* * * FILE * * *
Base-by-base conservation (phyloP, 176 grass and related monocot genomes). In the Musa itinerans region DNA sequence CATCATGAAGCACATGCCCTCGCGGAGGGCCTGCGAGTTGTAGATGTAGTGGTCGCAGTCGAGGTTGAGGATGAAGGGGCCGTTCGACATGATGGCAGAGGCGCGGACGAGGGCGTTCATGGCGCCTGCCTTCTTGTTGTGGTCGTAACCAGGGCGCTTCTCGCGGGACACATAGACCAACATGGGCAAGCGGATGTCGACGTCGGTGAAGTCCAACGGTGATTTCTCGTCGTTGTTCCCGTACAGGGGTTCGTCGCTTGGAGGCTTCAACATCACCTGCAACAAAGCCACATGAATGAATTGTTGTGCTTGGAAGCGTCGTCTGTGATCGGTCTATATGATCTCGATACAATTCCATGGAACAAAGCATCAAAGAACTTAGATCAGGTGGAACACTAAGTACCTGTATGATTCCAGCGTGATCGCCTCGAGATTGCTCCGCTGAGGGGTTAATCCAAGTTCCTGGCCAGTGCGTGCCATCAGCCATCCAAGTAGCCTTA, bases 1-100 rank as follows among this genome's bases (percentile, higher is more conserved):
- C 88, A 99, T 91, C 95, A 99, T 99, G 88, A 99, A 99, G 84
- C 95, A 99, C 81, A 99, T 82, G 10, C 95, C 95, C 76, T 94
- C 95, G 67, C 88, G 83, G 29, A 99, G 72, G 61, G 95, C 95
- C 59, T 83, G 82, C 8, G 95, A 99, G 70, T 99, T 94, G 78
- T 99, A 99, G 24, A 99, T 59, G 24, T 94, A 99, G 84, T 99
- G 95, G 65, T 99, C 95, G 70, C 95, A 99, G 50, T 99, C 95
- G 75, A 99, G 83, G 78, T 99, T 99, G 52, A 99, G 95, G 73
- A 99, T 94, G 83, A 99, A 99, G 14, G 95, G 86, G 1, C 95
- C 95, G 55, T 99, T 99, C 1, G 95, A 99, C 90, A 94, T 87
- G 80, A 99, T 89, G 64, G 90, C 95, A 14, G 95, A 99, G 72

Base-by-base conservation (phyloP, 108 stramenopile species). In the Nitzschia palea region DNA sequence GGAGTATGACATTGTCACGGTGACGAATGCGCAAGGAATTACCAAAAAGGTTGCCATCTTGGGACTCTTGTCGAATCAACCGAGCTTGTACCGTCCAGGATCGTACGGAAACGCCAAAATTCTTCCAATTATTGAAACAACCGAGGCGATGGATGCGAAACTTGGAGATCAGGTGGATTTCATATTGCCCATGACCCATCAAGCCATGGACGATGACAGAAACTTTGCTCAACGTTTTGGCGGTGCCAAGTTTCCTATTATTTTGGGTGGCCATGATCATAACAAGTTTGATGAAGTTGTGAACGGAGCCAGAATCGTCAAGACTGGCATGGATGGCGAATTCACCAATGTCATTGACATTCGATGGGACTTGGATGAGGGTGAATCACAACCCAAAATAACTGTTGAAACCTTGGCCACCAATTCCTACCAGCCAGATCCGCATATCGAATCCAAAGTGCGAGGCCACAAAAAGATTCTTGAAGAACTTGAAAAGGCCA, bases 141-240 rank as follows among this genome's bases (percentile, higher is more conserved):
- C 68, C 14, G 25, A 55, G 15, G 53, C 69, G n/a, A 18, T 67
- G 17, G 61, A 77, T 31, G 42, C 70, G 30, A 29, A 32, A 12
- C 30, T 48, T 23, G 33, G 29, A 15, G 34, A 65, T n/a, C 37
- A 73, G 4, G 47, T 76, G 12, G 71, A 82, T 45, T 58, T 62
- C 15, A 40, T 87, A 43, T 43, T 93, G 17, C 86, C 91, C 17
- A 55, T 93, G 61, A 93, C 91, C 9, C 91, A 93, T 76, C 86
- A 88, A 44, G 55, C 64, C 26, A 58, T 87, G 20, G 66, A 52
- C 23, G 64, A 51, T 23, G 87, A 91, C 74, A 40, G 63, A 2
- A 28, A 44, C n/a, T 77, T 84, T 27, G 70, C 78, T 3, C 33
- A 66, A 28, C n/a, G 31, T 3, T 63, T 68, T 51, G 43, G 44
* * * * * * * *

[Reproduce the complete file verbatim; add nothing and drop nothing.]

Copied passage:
Base-by-base conservation (phyloP, 176 grass and related monocot genomes). In the Musa itinerans region DNA sequence CATCATGAAGCACATGCCCTCGCGGAGGGCCTGCGAGTTGTAGATGTAGTGGTCGCAGTCGAGGTTGAGGATGAAGGGGCCGTTCGACATGATGGCAGAGGCGCGGACGAGGGCGTTCATGGCGCCTGCCTTCTTGTTGTGGTCGTAACCAGGGCGCTTCTCGCGGGACACATAGACCAACATGGGCAAGCGGATGTCGACGTCGGTGAAGTCCAACGGTGATTTCTCGTCGTTGTTCCCGTACAGGGGTTCGTCGCTTGGAGGCTTCAACATCACCTGCAACAAAGCCACATGAATGAATTGTTGTGCTTGGAAGCGTCGTCTGTGATCGGTCTATATGATCTCGATACAATTCCATGGAACAAAGCATCAAAGAACTTAGATCAGGTGGAACACTAAGTACCTGTATGATTCCAGCGTGATCGCCTCGAGATTGCTCCGCTGAGGGGTTAATCCAAGTTCCTGGCCAGTGCGTGCCATCAGCCATCCAAGTAGCCTTA, bases 1-100 rank as follows among this genome's bases (percentile, higher is more conserved):
- C 88, A 99, T 91, C 95, A 99, T 99, G 88, A 99, A 99, G 84
- C 95, A 99, C 81, A 99, T 82, G 10, C 95, C 95, C 76, T 94
- C 95, G 67, C 88, G 83, G 29, A 99, G 72, G 61, G 95, C 95
- C 59, T 83, G 82, C 8, G 95, A 99, G 70, T 99, T 94, G 78
- T 99, A 99, G 24, A 99, T 59, G 24, T 94, A 99, G 84, T 99
- G 95, G 65, T 99, C 95, G 70, C 95, A 99, G 50, T 99, C 95
- G 75, A 99, G 83, G 78, T 99, T 99, G 52, A 99, G 95, G 73
- A 99, T 94, G 83, A 99, A 99, G 14, G 95, G 86, G 1, C 95
- C 95, G 55, T 99, T 99, C 1, G 95, A 99, C 90, A 94, T 87
- G 80, A 99, T 89, G 64, G 90, C 95, A 14, G 95, A 99, G 72

Base-by-base conservation (phyloP, 108 stramenopile species). In the Nitzschia palea region DNA sequence GGAGTATGACATTGTCACGGTGACGAATGCGCAAGGAATTACCAAAAAGGTTGCCATCTTGGGACTCTTGTCGAATCAACCGAGCTTGTACCGTCCAGGATCGTACGGAAACGCCAAAATTCTTCCAATTATTGAAACAACCGAGGCGATGGATGCGAAACTTGGAGATCAGGTGGATTTCATATTGCCCATGACCCATCAAGCCATGGACGATGACAGAAACTTTGCTCAACGTTTTGGCGGTGCCAAGTTTCCTATTATTTTGGGTGGCCATGATCATAACAAGTTTGATGAAGTTGTGAACGGAGCCAGAATCGTCAAGACTGGCATGGATGGCGAATTCACCAATGTCATTGACATTCGATGGGACTTGGATGAGGGTGAATCACAACCCAAAATAACTGTTGAAACCTTGGCCACCAATTCCTACCAGCCAGATCCGCATATCGAATCCAAAGTGCGAGGCCACAAAAAGATTCTTGAAGAACTTGAAAAGGCCA, bases 141-240 rank as follows among this genome's bases (percentile, higher is more conserved):
- C 68, C 14, G 25, A 55, G 15, G 53, C 69, G n/a, A 18, T 67
- G 17, G 61, A 77, T 31, G 42, C 70, G 30, A 29, A 32, A 12
- C 30, T 48, T 23, G 33, G 29, A 15, G 34, A 65, T n/a, C 37
- A 73, G 4, G 47, T 76, G 12, G 71, A 82, T 45, T 58, T 62
- C 15, A 40, T 87, A 43, T 43, T 93, G 17, C 86, C 91, C 17
- A 55, T 93, G 61, A 93, C 91, C 9, C 91, A 93, T 76, C 86
- A 88, A 44, G 55, C 64, C 26, A 58, T 87, G 20, G 66, A 52
- C 23, G 64, A 51, T 23, G 87, A 91, C 74, A 40, G 63, A 2
- A 28, A 44, C n/a, T 77, T 84, T 27, G 70, C 78, T 3, C 33
- A 66, A 28, C n/a, G 31, T 3, T 63, T 68, T 51, G 43, G 44